Tell Me About Your Day tackles mental health with conversation
Organizers want initiative to spread to other campuses
TMAYD, a student initiative that aims to get more students talking to and supporting each other, has gained momentum and funding since its inception following the deaths of freshmen Matthew L. Nehring and Christina E. Tournant earlier this semester.
The name stands for “Tell Me About Your Day,” and the project’s goal is to “make visible the vast support network amongst peers that MIT has [and] give a physical reassurance to students that they are not alone,” according to the project’s GoFundMe web page.
“I started TMAYD because I realized that at MIT it is easy to get caught up in our work,” wrote Izzy Lloyd ’18, one of the project’s founders and organizers. “I think I speak for everyone when I say that we at MIT need to feel togetherness and start reaching out to one another before devastating things happen, as opposed to after.”
Lloyd and Katie Ward ’16 organized TMAYD and have since been recruiting volunteers to help distribute bracelets and business cards. The cards explain that people can indicate that they are available and open to anyone who wants to talk by wearing the wristband. Over the past month, volunteers have been distributing the merchandise in Lobby 7 to students, faculty, and administrators.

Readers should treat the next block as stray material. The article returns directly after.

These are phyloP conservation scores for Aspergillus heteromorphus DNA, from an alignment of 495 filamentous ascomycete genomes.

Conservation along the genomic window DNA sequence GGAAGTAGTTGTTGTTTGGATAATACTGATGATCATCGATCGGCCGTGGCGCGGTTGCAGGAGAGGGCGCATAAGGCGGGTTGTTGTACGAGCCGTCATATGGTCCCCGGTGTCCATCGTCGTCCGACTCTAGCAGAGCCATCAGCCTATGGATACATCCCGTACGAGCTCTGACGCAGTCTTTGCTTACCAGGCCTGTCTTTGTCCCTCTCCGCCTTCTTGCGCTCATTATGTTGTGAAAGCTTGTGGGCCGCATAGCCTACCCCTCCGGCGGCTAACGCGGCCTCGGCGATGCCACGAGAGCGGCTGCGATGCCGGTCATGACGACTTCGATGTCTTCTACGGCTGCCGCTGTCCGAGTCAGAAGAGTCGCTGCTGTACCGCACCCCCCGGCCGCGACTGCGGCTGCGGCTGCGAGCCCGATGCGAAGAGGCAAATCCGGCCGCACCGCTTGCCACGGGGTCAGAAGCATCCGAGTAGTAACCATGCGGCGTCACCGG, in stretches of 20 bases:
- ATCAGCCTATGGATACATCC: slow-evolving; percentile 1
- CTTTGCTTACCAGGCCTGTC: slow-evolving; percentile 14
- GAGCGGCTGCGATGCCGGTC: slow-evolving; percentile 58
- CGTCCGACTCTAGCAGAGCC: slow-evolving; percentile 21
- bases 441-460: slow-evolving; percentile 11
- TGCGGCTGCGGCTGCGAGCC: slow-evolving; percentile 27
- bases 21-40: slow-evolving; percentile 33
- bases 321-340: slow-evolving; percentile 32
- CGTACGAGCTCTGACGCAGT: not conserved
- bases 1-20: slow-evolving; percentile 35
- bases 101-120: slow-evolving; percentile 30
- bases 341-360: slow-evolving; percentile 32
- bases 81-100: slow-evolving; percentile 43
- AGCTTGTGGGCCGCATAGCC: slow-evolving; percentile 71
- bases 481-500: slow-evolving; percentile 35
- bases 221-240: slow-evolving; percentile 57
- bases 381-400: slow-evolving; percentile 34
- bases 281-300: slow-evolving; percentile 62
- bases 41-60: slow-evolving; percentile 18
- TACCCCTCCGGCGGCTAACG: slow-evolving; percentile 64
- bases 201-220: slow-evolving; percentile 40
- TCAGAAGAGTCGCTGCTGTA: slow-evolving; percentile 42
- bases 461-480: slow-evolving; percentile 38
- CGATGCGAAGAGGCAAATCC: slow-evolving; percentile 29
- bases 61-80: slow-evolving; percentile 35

TMAYD has accumulated $3,595 in crowdfunding from 94 donors in the span of a month. Lloyd also received the Student Activities Office’s Arthur C. Smith grant for $2,000, which funded the 3,100 TMAYD wristbands and 5,000 business cards that were distributed in Lobby 7. She also received $700 from the Everett Baker Foundation to purchase wristbands for the incoming Class of 2019.
“In the future, we plan on having a TMAYD Facebook page that will feature daily pictures of people wearing the wristbands and a caption that is something about the person’s day,” said Lloyd. “Additionally, we will be ordering laptop stickers (as an answer to the IHTFP laptop stickers) and t-shirts. Lastly, we are working on a video that will help spread the message of TMAYD.”
Lloyd hopes that TMAYD will spread to other college campuses and may give out more bracelets at the Boston Marathon next year.
“I want everyone to be able to physically see that the people around them care and want to hear what they have to say,” Lloyd said to The Tech. “TMAYD is also a reminder to slow down for a little bit each day and connect with someone, be it someone new or a long time friend, about something that doesn’t relate to work.”